Shimla, Oct 7 (IANS) Cycling in India is generally not considered a sport but a mode of transport. But some not only take it as a sporting discipline but also race in it.
A few of them indulge in mountain biking and a handful also defy age to take to the sport competitively well into their 40s and 50s, ages when several retire into their countryside homes.
Take 56-year-old Reimund Dietzen, for example, who began off-roading on retiring after a nine-year career in on-road racing where he took part in the most famous cycle race of the world — Tour de France — and the prestigious Vuelta a Espana, where he was on the podium thrice.
“After retiring in 1990, I took up mountain biking as a hobby as I wanted to remain fit. Mountain biking is an adventure and also keeps my body and muscles in shape,” Dietzen, who raced professionally from 1982 to 1990, told IANS.
The German is one of the few riders in their 50s who were taking part in the 11th MTB Himalaya — an off-road, cross country endurance race, also considered one of the toughest in the world, that was recently held across Himachal Pradesh.
“Guys into their 50s and 60s need to indulge in sports. Cycle, gym or do whatever to focus on your fitness,” said Dietzen, who clinched the top prize in Masters Solo category (40 and above) and finished an Overall fifth out of 88 entries beating cyclists 30 years his junior.
Paulo Moura is a 55-year-old sportsman who took to cycling only when a club career in rugby was cut short by a series of knee injuries. But that did not stop the Portuguese from giving more pain to his legs at quite a ripe age.
“I have been into sports all my life. I suffered a couple of serious knee injuries because of rugby. Later, I got interested in cycling. I like the spirit of cycling. I started going out with my friends for on-road events but later got involved in mountain biking,” Moura, who took part in Team of Two category in MTB Himalaya, told IANS.
“Cycling is now my hobby as well as passion. I practise a lot. We go out in a heterogeneous group ranging from people in their 20s to 60s!”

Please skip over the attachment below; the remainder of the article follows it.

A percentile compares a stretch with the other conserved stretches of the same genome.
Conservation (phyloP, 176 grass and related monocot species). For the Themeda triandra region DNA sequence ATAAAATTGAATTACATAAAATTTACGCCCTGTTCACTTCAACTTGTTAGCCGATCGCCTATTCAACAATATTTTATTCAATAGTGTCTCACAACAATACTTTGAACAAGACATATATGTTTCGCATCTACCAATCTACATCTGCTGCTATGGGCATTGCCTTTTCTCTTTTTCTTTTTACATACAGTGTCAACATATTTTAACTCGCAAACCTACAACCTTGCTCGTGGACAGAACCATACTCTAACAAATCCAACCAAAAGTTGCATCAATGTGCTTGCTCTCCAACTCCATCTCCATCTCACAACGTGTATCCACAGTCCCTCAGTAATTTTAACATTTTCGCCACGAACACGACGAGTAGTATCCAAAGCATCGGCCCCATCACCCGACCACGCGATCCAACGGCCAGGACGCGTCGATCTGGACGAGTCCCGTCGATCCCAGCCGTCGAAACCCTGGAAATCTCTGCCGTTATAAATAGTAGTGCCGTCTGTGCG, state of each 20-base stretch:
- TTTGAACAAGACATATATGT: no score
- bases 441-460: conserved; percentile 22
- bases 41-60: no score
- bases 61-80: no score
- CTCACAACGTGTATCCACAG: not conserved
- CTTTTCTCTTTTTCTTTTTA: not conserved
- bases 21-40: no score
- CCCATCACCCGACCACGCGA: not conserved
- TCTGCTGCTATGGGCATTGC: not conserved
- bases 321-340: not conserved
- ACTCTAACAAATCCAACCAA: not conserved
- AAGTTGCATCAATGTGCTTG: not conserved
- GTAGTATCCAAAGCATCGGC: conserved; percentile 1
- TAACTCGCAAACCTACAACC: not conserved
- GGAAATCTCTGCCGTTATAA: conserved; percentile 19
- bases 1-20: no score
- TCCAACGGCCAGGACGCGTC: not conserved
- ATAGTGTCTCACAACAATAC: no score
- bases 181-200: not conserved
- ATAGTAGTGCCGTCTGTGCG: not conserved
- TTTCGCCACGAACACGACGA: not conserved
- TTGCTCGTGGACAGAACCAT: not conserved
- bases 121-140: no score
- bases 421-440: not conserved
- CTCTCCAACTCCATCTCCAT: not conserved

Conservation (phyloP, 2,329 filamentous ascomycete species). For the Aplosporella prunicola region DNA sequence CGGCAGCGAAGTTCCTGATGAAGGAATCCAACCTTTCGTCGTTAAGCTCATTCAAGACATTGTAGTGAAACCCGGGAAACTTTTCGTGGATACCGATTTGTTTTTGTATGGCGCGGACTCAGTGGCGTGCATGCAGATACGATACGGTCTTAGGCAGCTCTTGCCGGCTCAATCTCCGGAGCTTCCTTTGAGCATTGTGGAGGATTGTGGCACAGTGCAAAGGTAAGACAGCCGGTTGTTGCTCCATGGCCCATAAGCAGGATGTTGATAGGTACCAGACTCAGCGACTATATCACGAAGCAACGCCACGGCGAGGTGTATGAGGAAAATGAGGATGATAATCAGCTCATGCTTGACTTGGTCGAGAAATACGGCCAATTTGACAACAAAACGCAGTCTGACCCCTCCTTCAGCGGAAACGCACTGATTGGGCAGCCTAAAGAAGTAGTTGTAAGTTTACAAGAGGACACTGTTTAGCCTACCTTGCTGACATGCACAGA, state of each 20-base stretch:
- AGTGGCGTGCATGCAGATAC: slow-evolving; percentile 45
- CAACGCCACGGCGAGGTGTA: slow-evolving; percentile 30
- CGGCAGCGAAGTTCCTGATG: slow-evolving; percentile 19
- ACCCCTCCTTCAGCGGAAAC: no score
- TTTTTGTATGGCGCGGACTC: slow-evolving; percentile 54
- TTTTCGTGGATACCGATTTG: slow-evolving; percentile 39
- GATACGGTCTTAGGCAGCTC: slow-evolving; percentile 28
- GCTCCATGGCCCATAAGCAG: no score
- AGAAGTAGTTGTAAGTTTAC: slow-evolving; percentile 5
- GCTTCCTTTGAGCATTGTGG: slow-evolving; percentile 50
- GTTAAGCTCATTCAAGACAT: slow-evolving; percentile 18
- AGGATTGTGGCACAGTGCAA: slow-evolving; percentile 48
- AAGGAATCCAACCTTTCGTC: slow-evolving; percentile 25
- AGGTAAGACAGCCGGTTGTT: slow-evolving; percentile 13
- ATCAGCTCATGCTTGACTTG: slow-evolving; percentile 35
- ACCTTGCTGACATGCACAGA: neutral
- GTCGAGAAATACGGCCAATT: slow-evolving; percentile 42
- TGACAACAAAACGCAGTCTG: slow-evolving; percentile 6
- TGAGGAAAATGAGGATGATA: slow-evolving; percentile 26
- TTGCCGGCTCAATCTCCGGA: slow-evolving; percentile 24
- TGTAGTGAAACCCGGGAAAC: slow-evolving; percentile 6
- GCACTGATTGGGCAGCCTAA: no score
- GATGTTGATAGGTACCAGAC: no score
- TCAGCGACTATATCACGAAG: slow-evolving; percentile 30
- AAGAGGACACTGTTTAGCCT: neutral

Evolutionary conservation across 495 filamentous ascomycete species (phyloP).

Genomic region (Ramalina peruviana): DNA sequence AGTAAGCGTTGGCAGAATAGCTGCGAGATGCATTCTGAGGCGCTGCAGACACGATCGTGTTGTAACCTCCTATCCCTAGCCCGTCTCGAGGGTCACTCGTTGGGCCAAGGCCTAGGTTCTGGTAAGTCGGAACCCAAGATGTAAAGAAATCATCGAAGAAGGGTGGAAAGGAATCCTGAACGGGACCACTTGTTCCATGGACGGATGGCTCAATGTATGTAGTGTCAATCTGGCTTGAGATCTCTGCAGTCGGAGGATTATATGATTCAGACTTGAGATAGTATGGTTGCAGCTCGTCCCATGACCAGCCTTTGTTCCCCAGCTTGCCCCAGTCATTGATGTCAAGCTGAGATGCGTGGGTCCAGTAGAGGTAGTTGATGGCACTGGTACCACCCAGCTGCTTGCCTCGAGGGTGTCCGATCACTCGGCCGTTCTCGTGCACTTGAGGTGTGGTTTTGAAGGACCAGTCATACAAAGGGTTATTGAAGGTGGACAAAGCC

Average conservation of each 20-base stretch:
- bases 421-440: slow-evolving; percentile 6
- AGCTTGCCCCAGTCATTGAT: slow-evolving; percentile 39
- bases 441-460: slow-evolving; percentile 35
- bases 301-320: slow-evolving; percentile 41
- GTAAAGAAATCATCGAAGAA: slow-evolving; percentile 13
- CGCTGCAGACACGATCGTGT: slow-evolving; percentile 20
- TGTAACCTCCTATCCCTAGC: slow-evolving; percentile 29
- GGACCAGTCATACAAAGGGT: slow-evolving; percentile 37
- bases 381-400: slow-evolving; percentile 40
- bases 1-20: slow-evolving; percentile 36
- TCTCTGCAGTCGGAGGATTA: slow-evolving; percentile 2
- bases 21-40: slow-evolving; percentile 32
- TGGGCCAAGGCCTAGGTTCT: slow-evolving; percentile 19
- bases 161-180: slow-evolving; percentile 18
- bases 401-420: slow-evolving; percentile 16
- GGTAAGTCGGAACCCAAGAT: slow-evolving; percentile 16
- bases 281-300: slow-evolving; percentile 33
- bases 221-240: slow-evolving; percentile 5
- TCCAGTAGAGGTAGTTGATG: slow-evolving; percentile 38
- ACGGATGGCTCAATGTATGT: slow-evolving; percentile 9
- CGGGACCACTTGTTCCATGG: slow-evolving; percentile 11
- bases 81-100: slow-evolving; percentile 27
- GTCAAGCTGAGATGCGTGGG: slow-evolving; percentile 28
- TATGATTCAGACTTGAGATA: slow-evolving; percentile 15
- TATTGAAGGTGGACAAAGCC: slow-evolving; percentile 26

The bikers traversed the tough off-roads of the Himalayas for eight days with over a total climb of 15,000 metres in seven stages, including crossing the highest point of the race — Jalori Pass at 3,250 metres.
Italy’s Vanni Balboni, at 47, finished second in Masters Solo behind Dietzen and an overall sixth, completing the race distance of approximately 640 km in 32 hours, 22 minutes and 25 seconds.
“I love cycling and I love competition. It keeps me going. I am a pure off-roader. Climbs here have been quite difficult but where’s the fun if there is no climb in mountain biking? For me, age is just a number,” Balboni, winner of the 2008 Iron Bike, told IANS in broken English.
Peter and Heidi Buttiens, a Belgian couple who finished third in the Team of Two event, said they continue off-roading for adventure and exploring nature.
“It is more about seeing nature, exploring new places and for tourism. It is also because of cycling that I met Heidi in 2013 and we decided to get married,” 47-year-old Peter told IANS.
Another Portuguese Pedro Campos had a serious accident on the second day of a race which started from Shimla with night halts at Gada-Kuffer, Khegsu, Kullu Sarahan, Bahu, Gada Kushaini and Luhri before returning to the state capital for the finish.
The 50-year-old broke a collar bone, three cracked rib bones among several other injuries to his body. He was in a hospital while his competitors were being tested on broken tarmac, gravel, rocks, mud, sand, silt and water streams. But he made sure he returned for the presentation day at the end of the race.
“That is mountain biking for you!” Campos told IANS with a wry smile.
(Sandip Sikdar can be contacted at firstname.lastname@example.org)